# Equilibrium Solutions to Differential Equations

Suppose that we have a differential equation $\frac{dy}{dt} = f(t, y)$. Sometimes it is easy to find some solutions immediately just by investigating the differential equation.

For example, consider the differential equation $\frac{dy}{dt} = 2y^2 + y$. Once such obvious solution to this differential equation is $y = 0$, since if $y = 0$ then the differential equation above reduces to $\frac{d}{dt} (0) = 0$ which is true. Furthermore, if we factor the righthand side of the differential equation above, we obtain that:

(1)Hence $y = -\frac{1}{2}$ is also a solution as you should verify. These solutions are special are we will give them a name in the definition below.

Definition: If $\frac{dy}{dt} = f(t, y)$ is a differential equation, then the Equilibrium Solutions are obtained by setting $\frac{dy}{dt} = 0$ and solving for $y$. |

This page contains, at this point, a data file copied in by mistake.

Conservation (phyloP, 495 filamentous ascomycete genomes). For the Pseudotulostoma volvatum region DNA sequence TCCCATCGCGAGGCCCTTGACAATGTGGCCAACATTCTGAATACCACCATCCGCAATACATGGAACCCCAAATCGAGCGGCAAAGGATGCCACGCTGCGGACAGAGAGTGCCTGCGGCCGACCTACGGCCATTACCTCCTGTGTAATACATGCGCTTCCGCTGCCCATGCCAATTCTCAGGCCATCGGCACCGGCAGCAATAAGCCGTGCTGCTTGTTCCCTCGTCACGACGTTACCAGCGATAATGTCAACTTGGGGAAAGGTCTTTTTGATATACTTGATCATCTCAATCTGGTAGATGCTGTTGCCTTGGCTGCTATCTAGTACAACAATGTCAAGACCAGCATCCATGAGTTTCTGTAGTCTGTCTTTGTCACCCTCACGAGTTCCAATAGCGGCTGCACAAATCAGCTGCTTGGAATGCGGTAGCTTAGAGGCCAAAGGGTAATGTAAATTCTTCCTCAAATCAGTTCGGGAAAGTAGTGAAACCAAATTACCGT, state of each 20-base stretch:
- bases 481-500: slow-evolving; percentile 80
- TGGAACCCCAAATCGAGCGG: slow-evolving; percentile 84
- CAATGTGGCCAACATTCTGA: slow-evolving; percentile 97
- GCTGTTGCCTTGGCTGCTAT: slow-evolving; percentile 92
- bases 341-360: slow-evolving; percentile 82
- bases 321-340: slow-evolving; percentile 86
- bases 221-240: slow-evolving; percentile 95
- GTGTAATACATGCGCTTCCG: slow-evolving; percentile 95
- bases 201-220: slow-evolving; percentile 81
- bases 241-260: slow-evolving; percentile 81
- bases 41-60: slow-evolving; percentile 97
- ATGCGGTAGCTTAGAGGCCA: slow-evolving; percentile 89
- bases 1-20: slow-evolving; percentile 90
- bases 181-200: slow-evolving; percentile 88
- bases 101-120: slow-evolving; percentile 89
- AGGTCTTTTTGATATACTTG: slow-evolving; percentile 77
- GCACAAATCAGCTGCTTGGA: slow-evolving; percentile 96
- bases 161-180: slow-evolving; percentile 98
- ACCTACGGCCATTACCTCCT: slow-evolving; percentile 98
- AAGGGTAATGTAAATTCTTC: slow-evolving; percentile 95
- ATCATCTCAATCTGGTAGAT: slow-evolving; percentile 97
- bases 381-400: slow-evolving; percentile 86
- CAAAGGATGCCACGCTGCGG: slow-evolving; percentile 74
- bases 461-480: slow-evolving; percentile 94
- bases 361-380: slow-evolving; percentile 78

Let's look at some examples.

## Example 1

**Find the equilibrium solutions of the differential equation $\frac{dy}{dt} = y^2 - 9$.**

The differential equation above can be rewritten as $\frac{dy}{dt} = (y + 3)(y - 3)$. Therefore $\frac{dy}{dt} = 0$ if $y = -3$ or $y = 3$ which are the equilibrium solutions.

## Example 2

**Find the equilibrium solutions of the differential equation $\frac{dy}{dt} = yt^2 - yt + y^2$.**

The differential equation above can be rewritten as $\frac{dy}{dt} = y(t^2 - t + y)$. Therefore $y = 0$ is one of the equilibrium solutions. Another equilibrium solution is obtained when $t^2 - t + y = 0$, that is $y = t - t^2$.